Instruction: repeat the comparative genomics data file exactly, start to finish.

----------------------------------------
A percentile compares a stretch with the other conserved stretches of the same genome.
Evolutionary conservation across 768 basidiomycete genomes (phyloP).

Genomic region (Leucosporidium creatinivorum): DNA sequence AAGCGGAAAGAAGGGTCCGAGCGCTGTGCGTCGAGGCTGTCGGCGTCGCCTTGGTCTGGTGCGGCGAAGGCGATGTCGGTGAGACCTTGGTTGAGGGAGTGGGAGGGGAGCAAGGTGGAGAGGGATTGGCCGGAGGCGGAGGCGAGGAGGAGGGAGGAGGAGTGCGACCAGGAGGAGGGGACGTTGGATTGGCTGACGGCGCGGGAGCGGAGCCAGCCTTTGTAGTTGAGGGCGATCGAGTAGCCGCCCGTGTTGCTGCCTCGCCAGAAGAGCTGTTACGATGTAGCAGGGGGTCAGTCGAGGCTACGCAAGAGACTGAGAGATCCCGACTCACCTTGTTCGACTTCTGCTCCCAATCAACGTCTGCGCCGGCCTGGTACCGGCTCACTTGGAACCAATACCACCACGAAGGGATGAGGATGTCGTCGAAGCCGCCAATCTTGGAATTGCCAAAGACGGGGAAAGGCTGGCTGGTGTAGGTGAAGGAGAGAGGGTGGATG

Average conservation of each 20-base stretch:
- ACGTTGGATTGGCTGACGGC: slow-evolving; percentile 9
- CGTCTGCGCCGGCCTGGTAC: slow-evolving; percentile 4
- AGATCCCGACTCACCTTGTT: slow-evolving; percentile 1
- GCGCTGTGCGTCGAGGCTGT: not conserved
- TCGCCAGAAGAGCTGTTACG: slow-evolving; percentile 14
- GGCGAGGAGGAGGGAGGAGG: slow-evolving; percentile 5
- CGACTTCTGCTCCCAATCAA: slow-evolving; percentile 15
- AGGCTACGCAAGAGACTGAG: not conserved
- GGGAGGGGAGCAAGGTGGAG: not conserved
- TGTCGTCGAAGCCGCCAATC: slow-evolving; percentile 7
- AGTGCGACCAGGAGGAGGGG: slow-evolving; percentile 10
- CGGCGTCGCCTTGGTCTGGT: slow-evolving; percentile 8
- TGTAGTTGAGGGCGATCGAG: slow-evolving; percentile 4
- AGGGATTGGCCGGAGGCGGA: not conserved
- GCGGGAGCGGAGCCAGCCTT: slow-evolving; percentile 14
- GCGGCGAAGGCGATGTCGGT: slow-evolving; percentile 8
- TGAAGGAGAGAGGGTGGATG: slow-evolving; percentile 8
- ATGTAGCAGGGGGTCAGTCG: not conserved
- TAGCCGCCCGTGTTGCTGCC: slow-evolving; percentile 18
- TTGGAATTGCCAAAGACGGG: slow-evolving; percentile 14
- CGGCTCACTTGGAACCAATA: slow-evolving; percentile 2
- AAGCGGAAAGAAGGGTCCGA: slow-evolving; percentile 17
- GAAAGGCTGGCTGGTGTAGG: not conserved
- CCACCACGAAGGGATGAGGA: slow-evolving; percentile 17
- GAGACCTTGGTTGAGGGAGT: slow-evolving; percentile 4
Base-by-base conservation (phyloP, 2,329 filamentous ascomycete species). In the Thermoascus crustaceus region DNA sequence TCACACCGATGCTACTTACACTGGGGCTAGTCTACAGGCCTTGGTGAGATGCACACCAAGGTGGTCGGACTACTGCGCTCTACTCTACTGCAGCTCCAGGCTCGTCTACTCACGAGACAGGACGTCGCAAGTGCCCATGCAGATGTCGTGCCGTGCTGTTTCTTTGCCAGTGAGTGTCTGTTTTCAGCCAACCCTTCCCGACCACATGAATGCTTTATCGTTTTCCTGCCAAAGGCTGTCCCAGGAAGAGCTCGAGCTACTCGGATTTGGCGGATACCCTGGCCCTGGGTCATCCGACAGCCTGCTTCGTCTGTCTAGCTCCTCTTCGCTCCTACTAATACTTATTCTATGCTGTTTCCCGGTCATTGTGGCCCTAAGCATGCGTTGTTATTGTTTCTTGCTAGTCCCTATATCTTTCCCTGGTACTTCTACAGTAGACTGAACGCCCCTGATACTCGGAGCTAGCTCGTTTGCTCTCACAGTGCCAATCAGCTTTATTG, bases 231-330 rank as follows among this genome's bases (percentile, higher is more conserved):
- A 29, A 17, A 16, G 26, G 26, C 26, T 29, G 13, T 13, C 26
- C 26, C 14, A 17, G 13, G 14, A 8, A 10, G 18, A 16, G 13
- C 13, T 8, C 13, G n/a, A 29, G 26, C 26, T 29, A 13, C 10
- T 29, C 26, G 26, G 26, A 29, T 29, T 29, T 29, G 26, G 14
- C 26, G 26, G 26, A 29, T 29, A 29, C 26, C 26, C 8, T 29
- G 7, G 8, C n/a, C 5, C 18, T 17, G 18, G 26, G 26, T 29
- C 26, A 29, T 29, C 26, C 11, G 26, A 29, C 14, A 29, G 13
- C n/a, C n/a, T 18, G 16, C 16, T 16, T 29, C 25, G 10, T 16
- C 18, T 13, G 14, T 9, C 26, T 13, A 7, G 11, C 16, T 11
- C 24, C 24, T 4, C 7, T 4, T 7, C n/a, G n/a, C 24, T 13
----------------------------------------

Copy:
A percentile compares a stretch with the other conserved stretches of the same genome.
Evolutionary conservation across 768 basidiomycete genomes (phyloP).

Genomic region (Leucosporidium creatinivorum): DNA sequence AAGCGGAAAGAAGGGTCCGAGCGCTGTGCGTCGAGGCTGTCGGCGTCGCCTTGGTCTGGTGCGGCGAAGGCGATGTCGGTGAGACCTTGGTTGAGGGAGTGGGAGGGGAGCAAGGTGGAGAGGGATTGGCCGGAGGCGGAGGCGAGGAGGAGGGAGGAGGAGTGCGACCAGGAGGAGGGGACGTTGGATTGGCTGACGGCGCGGGAGCGGAGCCAGCCTTTGTAGTTGAGGGCGATCGAGTAGCCGCCCGTGTTGCTGCCTCGCCAGAAGAGCTGTTACGATGTAGCAGGGGGTCAGTCGAGGCTACGCAAGAGACTGAGAGATCCCGACTCACCTTGTTCGACTTCTGCTCCCAATCAACGTCTGCGCCGGCCTGGTACCGGCTCACTTGGAACCAATACCACCACGAAGGGATGAGGATGTCGTCGAAGCCGCCAATCTTGGAATTGCCAAAGACGGGGAAAGGCTGGCTGGTGTAGGTGAAGGAGAGAGGGTGGATG

Average conservation of each 20-base stretch:
- ACGTTGGATTGGCTGACGGC: slow-evolving; percentile 9
- CGTCTGCGCCGGCCTGGTAC: slow-evolving; percentile 4
- AGATCCCGACTCACCTTGTT: slow-evolving; percentile 1
- GCGCTGTGCGTCGAGGCTGT: not conserved
- TCGCCAGAAGAGCTGTTACG: slow-evolving; percentile 14
- GGCGAGGAGGAGGGAGGAGG: slow-evolving; percentile 5
- CGACTTCTGCTCCCAATCAA: slow-evolving; percentile 15
- AGGCTACGCAAGAGACTGAG: not conserved
- GGGAGGGGAGCAAGGTGGAG: not conserved
- TGTCGTCGAAGCCGCCAATC: slow-evolving; percentile 7
- AGTGCGACCAGGAGGAGGGG: slow-evolving; percentile 10
- CGGCGTCGCCTTGGTCTGGT: slow-evolving; percentile 8
- TGTAGTTGAGGGCGATCGAG: slow-evolving; percentile 4
- AGGGATTGGCCGGAGGCGGA: not conserved
- GCGGGAGCGGAGCCAGCCTT: slow-evolving; percentile 14
- GCGGCGAAGGCGATGTCGGT: slow-evolving; percentile 8
- TGAAGGAGAGAGGGTGGATG: slow-evolving; percentile 8
- ATGTAGCAGGGGGTCAGTCG: not conserved
- TAGCCGCCCGTGTTGCTGCC: slow-evolving; percentile 18
- TTGGAATTGCCAAAGACGGG: slow-evolving; percentile 14
- CGGCTCACTTGGAACCAATA: slow-evolving; percentile 2
- AAGCGGAAAGAAGGGTCCGA: slow-evolving; percentile 17
- GAAAGGCTGGCTGGTGTAGG: not conserved
- CCACCACGAAGGGATGAGGA: slow-evolving; percentile 17
- GAGACCTTGGTTGAGGGAGT: slow-evolving; percentile 4
Base-by-base conservation (phyloP, 2,329 filamentous ascomycete species). In the Thermoascus crustaceus region DNA sequence TCACACCGATGCTACTTACACTGGGGCTAGTCTACAGGCCTTGGTGAGATGCACACCAAGGTGGTCGGACTACTGCGCTCTACTCTACTGCAGCTCCAGGCTCGTCTACTCACGAGACAGGACGTCGCAAGTGCCCATGCAGATGTCGTGCCGTGCTGTTTCTTTGCCAGTGAGTGTCTGTTTTCAGCCAACCCTTCCCGACCACATGAATGCTTTATCGTTTTCCTGCCAAAGGCTGTCCCAGGAAGAGCTCGAGCTACTCGGATTTGGCGGATACCCTGGCCCTGGGTCATCCGACAGCCTGCTTCGTCTGTCTAGCTCCTCTTCGCTCCTACTAATACTTATTCTATGCTGTTTCCCGGTCATTGTGGCCCTAAGCATGCGTTGTTATTGTTTCTTGCTAGTCCCTATATCTTTCCCTGGTACTTCTACAGTAGACTGAACGCCCCTGATACTCGGAGCTAGCTCGTTTGCTCTCACAGTGCCAATCAGCTTTATTG, bases 231-330 rank as follows among this genome's bases (percentile, higher is more conserved):
- A 29, A 17, A 16, G 26, G 26, C 26, T 29, G 13, T 13, C 26
- C 26, C 14, A 17, G 13, G 14, A 8, A 10, G 18, A 16, G 13
- C 13, T 8, C 13, G n/a, A 29, G 26, C 26, T 29, A 13, C 10
- T 29, C 26, G 26, G 26, A 29, T 29, T 29, T 29, G 26, G 14
- C 26, G 26, G 26, A 29, T 29, A 29, C 26, C 26, C 8, T 29
- G 7, G 8, C n/a, C 5, C 18, T 17, G 18, G 26, G 26, T 29
- C 26, A 29, T 29, C 26, C 11, G 26, A 29, C 14, A 29, G 13
- C n/a, C n/a, T 18, G 16, C 16, T 16, T 29, C 25, G 10, T 16
- C 18, T 13, G 14, T 9, C 26, T 13, A 7, G 11, C 16, T 11
- C 24, C 24, T 4, C 7, T 4, T 7, C n/a, G n/a, C 24, T 13